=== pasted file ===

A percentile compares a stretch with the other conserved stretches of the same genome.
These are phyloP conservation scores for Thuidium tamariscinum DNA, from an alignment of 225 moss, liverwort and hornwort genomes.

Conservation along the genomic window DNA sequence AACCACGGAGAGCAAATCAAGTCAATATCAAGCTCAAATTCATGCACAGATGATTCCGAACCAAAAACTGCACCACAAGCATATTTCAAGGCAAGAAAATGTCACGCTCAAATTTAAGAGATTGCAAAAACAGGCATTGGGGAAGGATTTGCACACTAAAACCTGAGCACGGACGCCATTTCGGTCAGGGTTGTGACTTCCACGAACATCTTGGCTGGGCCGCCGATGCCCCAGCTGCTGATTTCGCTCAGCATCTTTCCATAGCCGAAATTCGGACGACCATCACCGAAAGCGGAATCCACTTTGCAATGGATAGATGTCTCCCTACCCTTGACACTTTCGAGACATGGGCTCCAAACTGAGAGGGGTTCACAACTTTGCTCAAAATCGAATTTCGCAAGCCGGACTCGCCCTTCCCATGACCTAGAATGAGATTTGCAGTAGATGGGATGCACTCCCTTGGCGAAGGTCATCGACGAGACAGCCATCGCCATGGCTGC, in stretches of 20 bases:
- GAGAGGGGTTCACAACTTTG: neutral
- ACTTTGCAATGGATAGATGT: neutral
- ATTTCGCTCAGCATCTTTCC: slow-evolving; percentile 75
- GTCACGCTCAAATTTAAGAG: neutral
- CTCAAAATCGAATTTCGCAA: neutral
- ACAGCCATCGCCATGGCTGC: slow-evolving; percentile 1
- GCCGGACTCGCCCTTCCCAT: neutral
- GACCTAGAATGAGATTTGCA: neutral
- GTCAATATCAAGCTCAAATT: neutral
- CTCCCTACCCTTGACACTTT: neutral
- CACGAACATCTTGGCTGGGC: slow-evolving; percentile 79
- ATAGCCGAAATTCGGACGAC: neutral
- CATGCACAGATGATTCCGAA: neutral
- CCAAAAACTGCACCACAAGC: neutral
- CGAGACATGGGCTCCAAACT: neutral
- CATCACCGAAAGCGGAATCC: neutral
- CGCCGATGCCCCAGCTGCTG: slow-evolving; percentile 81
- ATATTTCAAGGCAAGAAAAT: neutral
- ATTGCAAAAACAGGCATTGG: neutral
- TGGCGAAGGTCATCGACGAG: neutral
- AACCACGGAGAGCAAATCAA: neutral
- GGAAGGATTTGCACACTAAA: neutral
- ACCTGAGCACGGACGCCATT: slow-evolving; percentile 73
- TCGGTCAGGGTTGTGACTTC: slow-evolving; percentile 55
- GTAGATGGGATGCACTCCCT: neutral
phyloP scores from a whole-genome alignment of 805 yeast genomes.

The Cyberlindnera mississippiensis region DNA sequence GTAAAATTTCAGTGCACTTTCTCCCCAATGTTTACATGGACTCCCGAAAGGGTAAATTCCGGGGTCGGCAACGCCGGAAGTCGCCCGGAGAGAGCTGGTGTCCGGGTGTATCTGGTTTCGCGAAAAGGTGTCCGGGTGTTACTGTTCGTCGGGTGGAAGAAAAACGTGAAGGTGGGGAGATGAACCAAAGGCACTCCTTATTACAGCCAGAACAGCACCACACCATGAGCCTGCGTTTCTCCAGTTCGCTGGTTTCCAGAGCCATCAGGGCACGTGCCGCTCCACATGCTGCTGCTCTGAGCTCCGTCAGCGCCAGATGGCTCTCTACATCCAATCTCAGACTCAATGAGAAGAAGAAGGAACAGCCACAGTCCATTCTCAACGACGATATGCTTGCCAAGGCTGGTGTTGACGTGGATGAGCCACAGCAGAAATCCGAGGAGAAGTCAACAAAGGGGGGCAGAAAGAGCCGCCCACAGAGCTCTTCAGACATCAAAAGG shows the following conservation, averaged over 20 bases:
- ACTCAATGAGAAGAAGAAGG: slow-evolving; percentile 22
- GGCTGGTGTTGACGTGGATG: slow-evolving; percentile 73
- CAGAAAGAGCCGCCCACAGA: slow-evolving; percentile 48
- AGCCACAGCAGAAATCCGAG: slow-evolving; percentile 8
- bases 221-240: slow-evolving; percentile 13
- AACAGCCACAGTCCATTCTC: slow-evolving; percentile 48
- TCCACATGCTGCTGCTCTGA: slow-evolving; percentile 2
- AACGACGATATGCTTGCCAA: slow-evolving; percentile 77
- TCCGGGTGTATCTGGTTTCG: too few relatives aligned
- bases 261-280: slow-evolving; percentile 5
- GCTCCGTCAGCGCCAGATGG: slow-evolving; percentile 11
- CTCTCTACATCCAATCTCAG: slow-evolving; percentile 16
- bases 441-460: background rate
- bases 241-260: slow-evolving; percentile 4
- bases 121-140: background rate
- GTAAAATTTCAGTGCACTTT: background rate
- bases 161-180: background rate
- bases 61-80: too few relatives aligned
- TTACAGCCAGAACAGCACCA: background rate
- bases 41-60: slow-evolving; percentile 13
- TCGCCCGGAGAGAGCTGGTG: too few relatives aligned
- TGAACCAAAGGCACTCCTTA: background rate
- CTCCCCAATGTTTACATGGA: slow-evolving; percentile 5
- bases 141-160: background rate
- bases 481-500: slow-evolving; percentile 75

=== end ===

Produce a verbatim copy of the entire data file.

A percentile compares a stretch with the other conserved stretches of the same genome.
These are phyloP conservation scores for Thuidium tamariscinum DNA, from an alignment of 225 moss, liverwort and hornwort genomes.

Conservation along the genomic window DNA sequence AACCACGGAGAGCAAATCAAGTCAATATCAAGCTCAAATTCATGCACAGATGATTCCGAACCAAAAACTGCACCACAAGCATATTTCAAGGCAAGAAAATGTCACGCTCAAATTTAAGAGATTGCAAAAACAGGCATTGGGGAAGGATTTGCACACTAAAACCTGAGCACGGACGCCATTTCGGTCAGGGTTGTGACTTCCACGAACATCTTGGCTGGGCCGCCGATGCCCCAGCTGCTGATTTCGCTCAGCATCTTTCCATAGCCGAAATTCGGACGACCATCACCGAAAGCGGAATCCACTTTGCAATGGATAGATGTCTCCCTACCCTTGACACTTTCGAGACATGGGCTCCAAACTGAGAGGGGTTCACAACTTTGCTCAAAATCGAATTTCGCAAGCCGGACTCGCCCTTCCCATGACCTAGAATGAGATTTGCAGTAGATGGGATGCACTCCCTTGGCGAAGGTCATCGACGAGACAGCCATCGCCATGGCTGC, in stretches of 20 bases:
- GAGAGGGGTTCACAACTTTG: neutral
- ACTTTGCAATGGATAGATGT: neutral
- ATTTCGCTCAGCATCTTTCC: slow-evolving; percentile 75
- GTCACGCTCAAATTTAAGAG: neutral
- CTCAAAATCGAATTTCGCAA: neutral
- ACAGCCATCGCCATGGCTGC: slow-evolving; percentile 1
- GCCGGACTCGCCCTTCCCAT: neutral
- GACCTAGAATGAGATTTGCA: neutral
- GTCAATATCAAGCTCAAATT: neutral
- CTCCCTACCCTTGACACTTT: neutral
- CACGAACATCTTGGCTGGGC: slow-evolving; percentile 79
- ATAGCCGAAATTCGGACGAC: neutral
- CATGCACAGATGATTCCGAA: neutral
- CCAAAAACTGCACCACAAGC: neutral
- CGAGACATGGGCTCCAAACT: neutral
- CATCACCGAAAGCGGAATCC: neutral
- CGCCGATGCCCCAGCTGCTG: slow-evolving; percentile 81
- ATATTTCAAGGCAAGAAAAT: neutral
- ATTGCAAAAACAGGCATTGG: neutral
- TGGCGAAGGTCATCGACGAG: neutral
- AACCACGGAGAGCAAATCAA: neutral
- GGAAGGATTTGCACACTAAA: neutral
- ACCTGAGCACGGACGCCATT: slow-evolving; percentile 73
- TCGGTCAGGGTTGTGACTTC: slow-evolving; percentile 55
- GTAGATGGGATGCACTCCCT: neutral
phyloP scores from a whole-genome alignment of 805 yeast genomes.

The Cyberlindnera mississippiensis region DNA sequence GTAAAATTTCAGTGCACTTTCTCCCCAATGTTTACATGGACTCCCGAAAGGGTAAATTCCGGGGTCGGCAACGCCGGAAGTCGCCCGGAGAGAGCTGGTGTCCGGGTGTATCTGGTTTCGCGAAAAGGTGTCCGGGTGTTACTGTTCGTCGGGTGGAAGAAAAACGTGAAGGTGGGGAGATGAACCAAAGGCACTCCTTATTACAGCCAGAACAGCACCACACCATGAGCCTGCGTTTCTCCAGTTCGCTGGTTTCCAGAGCCATCAGGGCACGTGCCGCTCCACATGCTGCTGCTCTGAGCTCCGTCAGCGCCAGATGGCTCTCTACATCCAATCTCAGACTCAATGAGAAGAAGAAGGAACAGCCACAGTCCATTCTCAACGACGATATGCTTGCCAAGGCTGGTGTTGACGTGGATGAGCCACAGCAGAAATCCGAGGAGAAGTCAACAAAGGGGGGCAGAAAGAGCCGCCCACAGAGCTCTTCAGACATCAAAAGG shows the following conservation, averaged over 20 bases:
- ACTCAATGAGAAGAAGAAGG: slow-evolving; percentile 22
- GGCTGGTGTTGACGTGGATG: slow-evolving; percentile 73
- CAGAAAGAGCCGCCCACAGA: slow-evolving; percentile 48
- AGCCACAGCAGAAATCCGAG: slow-evolving; percentile 8
- bases 221-240: slow-evolving; percentile 13
- AACAGCCACAGTCCATTCTC: slow-evolving; percentile 48
- TCCACATGCTGCTGCTCTGA: slow-evolving; percentile 2
- AACGACGATATGCTTGCCAA: slow-evolving; percentile 77
- TCCGGGTGTATCTGGTTTCG: too few relatives aligned
- bases 261-280: slow-evolving; percentile 5
- GCTCCGTCAGCGCCAGATGG: slow-evolving; percentile 11
- CTCTCTACATCCAATCTCAG: slow-evolving; percentile 16
- bases 441-460: background rate
- bases 241-260: slow-evolving; percentile 4
- bases 121-140: background rate
- GTAAAATTTCAGTGCACTTT: background rate
- bases 161-180: background rate
- bases 61-80: too few relatives aligned
- TTACAGCCAGAACAGCACCA: background rate
- bases 41-60: slow-evolving; percentile 13
- TCGCCCGGAGAGAGCTGGTG: too few relatives aligned
- TGAACCAAAGGCACTCCTTA: background rate
- CTCCCCAATGTTTACATGGA: slow-evolving; percentile 5
- bases 141-160: background rate
- bases 481-500: slow-evolving; percentile 75